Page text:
A review of the nursing role in central venous cannulation: Implications for practice policy and research

Publication Type:
Journal Article
Citation:
Journal of Clinical Nursing, 2010, 19 (11-12), pp. 1485 - 1494
Issue Date:
2010-06-01
Full metadata record
Files in This Item:
Filename Description Size
Thumbnail2010004545OK.pdf137.18 kB
Adobe PDF
Aims and objectives: The aim of this article is to review published studies about central vein cannulation to identify implications for policy, practice and research in an advanced practice nursing role. Design: Modified integrative literature review. Methods: Searches of the electronic databases: Cumulative Index of Nursing and Allied Health Literature (CINAHL); Medline, Embase, and the World Wide Web were undertaken using MeSH key words. Hand searching for relevant articles was also undertaken. All studies relating to the nurses role inserting central venous cannulae in adult populations met the search criteria and were reviewed by three authors using a critical appraisal tool. Results: Ten studies met the inclusion criteria for the review, all reported data were from the UK. There were disparate models of service delivery and study populations and the studies were predominantly non experimental in design. The results of this review need to be considered within the methodological caveats associated with this approach. The studies identified did not demonstrate differences in rates of adverse events between a specialist nurse and a medical officer. Conclusions: There were only a small number of studies found in the literature review and the limited availability of clinical outcome data precluded formal analysis from being generated. Relevance to clinical practice: Central vein cannulation is potentially an emerging practice area with important considerations for policy practice and research. Training specialist nurses to provide such a service may facilitate standardising of practice and improving surveillance of lines, and possibly improve the training and accreditation process for CVC insertions for junior medical officers. For this to occur, there is a need to undertake well-conducted clinical studies to clearly document the value and efficacy of this advanced practice nursing role. © 2009 Blackwell Publishing Ltd.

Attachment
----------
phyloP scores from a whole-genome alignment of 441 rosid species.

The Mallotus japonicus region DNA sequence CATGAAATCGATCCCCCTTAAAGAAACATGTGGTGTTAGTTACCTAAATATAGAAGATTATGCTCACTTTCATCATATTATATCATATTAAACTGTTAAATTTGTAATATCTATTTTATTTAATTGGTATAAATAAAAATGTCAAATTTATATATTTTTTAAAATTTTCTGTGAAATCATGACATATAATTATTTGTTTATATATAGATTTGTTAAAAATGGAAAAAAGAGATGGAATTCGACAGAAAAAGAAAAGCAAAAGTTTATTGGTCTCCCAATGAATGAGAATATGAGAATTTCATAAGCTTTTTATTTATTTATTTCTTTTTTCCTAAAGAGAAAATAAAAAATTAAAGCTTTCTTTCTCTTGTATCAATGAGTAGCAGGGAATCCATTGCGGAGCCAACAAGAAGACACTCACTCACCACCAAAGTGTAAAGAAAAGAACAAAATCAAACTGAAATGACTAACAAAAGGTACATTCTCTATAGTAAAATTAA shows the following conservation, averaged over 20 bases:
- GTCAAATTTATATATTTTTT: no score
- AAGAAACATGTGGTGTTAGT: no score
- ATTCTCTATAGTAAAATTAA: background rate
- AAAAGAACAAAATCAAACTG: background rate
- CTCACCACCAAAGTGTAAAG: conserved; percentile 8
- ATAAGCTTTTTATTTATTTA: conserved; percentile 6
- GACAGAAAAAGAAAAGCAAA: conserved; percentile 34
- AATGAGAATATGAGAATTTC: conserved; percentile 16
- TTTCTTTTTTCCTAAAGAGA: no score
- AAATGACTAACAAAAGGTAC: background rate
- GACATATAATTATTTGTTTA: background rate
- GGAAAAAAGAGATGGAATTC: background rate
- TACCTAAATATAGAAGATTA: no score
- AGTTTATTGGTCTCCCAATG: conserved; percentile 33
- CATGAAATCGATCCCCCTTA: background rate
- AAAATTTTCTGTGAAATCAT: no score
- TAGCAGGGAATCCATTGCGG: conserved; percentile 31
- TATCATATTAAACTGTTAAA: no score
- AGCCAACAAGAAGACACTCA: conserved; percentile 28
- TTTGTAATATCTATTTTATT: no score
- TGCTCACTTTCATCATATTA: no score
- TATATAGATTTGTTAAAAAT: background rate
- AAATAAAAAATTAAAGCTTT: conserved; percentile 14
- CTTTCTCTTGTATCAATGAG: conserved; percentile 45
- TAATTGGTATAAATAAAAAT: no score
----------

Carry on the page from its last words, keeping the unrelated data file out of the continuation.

Please use this identifier to cite or link to this item: